Often times when conversation of famous gunmen of the old west comes up, many want to know what gun/cartridge said gunmen used. Dime novels and Hollywood have often spread inaccuracies and caused false perceptions of what firearms were used.
Ned Buntline spread the fallacy that Wyatt Earp carried one of his 12" barrel single action revolvers at the OK Corral. The truth is, many of the famous lawmen were gun guys like you and I, they experimented with different guns, often trying out the latest and greatest feat in firearms tech. Wyatt Earp most likely carried a Smith and Wesson No. 3 at the Fremont Street fight, but was known to carry many different guns throughout his pistol packing days.
Frank Hamer, while known for carrying his Single Action Army well into the 20th Century, was always trying out a new rifle, hence why he is seen with Savage 99s and later his personal favorite rifle, the Remington Model 8. Jeff Milton, owned many handguns and rifles, and stayed up to date with modern improvements as well, hence his use of the space-age looking Savage Model 1907 automatic during the 1917 Tombstone bank robbery previously written about. This is all to say that the men of old west lore were no different than we are today in terms of weapons modernization.
In the case of personal protection, there is no such thing as an "unfair advantage." With this change in weaponry came a change in calibers. When Jeff Milton first joined the Texas Rangers he purchased an ornately engraved, pearl stocked Colt SAA in .44-40, however after spending some time shooting it, he had an issue of raised primers in his ammunition and found the cylinder would bind up and would not rotate. Whether this was a case of bad ammo and he took it for granted that all .44-40 would cause this issue, he decided to get rid of the pistol. In his mind, he didn't feel comfortable entrusting his life with something that hadn't functioned properly with him, so he traded the 44-40 SAA with a gambler who had an equally beautiful SAA in .45 Colt. Jeff never went back and carried a .45 Colt for most of his days packing iron. Whether he was carrying the Savage .380 as his primary sidearm in 1917 or as a backup is unclear.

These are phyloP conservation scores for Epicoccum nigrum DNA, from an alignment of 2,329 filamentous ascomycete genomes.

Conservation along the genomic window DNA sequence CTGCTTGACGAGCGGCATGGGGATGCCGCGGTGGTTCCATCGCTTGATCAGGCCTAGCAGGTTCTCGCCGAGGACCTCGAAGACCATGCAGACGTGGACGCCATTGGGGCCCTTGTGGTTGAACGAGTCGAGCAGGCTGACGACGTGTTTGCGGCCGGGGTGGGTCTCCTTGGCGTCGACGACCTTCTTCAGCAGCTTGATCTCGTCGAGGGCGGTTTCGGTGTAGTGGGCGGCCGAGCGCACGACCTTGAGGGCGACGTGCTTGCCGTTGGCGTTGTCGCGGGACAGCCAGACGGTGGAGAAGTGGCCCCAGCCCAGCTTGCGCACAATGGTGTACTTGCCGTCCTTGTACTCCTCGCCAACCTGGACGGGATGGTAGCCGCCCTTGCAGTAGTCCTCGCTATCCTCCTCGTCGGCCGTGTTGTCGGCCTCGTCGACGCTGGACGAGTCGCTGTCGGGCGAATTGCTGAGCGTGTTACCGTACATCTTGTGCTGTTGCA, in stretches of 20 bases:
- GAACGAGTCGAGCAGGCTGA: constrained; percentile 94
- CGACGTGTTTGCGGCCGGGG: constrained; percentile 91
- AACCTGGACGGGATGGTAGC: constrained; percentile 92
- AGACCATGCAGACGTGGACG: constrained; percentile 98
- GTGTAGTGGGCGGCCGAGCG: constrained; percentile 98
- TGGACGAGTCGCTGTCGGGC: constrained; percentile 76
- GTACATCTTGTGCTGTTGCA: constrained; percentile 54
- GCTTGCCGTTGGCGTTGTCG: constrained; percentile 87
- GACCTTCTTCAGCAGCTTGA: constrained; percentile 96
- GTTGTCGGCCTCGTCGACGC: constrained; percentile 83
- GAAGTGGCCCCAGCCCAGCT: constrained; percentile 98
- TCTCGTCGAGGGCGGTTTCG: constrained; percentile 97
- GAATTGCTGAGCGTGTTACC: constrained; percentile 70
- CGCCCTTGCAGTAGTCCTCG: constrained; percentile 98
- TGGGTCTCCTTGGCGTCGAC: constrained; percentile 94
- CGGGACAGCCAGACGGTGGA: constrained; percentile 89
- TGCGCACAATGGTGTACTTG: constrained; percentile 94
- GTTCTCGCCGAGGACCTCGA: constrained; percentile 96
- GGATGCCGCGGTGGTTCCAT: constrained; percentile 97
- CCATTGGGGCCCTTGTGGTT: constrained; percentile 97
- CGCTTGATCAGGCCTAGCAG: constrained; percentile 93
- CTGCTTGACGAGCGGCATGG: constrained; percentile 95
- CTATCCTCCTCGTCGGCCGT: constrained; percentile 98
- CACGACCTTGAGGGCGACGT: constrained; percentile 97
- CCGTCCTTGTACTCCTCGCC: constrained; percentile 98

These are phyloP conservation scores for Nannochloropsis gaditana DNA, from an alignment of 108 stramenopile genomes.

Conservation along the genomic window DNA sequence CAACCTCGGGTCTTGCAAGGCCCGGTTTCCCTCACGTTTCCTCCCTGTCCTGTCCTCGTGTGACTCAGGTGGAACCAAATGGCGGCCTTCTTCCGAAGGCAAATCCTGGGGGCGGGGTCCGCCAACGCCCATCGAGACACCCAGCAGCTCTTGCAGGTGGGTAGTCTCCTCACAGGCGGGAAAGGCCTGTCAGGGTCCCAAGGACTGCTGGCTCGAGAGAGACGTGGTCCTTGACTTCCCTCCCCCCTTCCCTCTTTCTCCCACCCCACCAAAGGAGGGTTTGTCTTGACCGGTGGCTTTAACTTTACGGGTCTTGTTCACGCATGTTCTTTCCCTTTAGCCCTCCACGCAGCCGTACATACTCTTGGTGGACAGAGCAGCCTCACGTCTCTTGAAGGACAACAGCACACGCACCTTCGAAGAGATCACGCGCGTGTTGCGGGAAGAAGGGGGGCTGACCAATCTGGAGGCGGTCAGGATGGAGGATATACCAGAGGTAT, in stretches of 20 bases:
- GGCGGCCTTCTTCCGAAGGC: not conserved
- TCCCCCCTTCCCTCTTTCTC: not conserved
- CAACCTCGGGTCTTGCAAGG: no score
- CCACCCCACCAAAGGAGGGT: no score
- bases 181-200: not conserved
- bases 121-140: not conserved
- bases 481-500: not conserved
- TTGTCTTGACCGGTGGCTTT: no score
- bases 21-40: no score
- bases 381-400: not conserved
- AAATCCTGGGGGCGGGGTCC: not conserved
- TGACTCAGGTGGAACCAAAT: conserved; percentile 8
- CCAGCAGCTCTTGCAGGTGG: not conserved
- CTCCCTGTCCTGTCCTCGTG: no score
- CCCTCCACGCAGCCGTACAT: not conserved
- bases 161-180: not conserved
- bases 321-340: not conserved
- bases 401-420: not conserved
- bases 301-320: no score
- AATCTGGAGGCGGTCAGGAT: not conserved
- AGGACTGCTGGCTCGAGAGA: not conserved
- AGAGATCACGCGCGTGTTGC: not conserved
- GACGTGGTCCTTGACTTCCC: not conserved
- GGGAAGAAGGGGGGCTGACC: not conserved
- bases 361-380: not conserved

Many at the time had began carrying the compact "pocket pistols" including Frank James. By today's standards, the .380 is considered rather puny and by some estimations, obsolete. That's neither here nor there, but one thing is certain he was proficient with it. In the case of Capt. Hamer, using "Old Lucky", his .45 Colt SAA, that wasn't a matter of defiance of the new age, but rather he used what he knew and was comfortable with. In 1934 when he took after the trail of murderous cowards Clyde Barrow and Bonnie Parker, he obtained a Colt Government Model in Super 38. At the time, Colt's fast and deadly Super 38 was the ticket for penetrating vehicle bodies and period body armor, something the fat and slow moving .45 didn't do well. His situation included the possibility of having to shoot through or into a vehicle, a possibility that became a reality in the end.
In conclusion, professionals and responsible gun owners are meticulous in their selection of a firearm and caliber.
The truth is there is no one right choice when shooting, some calibers work better than others for certain applications. The one thing that all the aforementioned men had in common was they chose quality firearms and effective cartridges that fit their situation, and they practiced with them constantly, so should you.
In the shooting world it's important to remember that quality should be the goal of all shooters. Settling for second best isn't an option. In the case of brass for handloading, Starline has been consistently the best brass for a wide variety of cartridges including all that I mentioned earlier.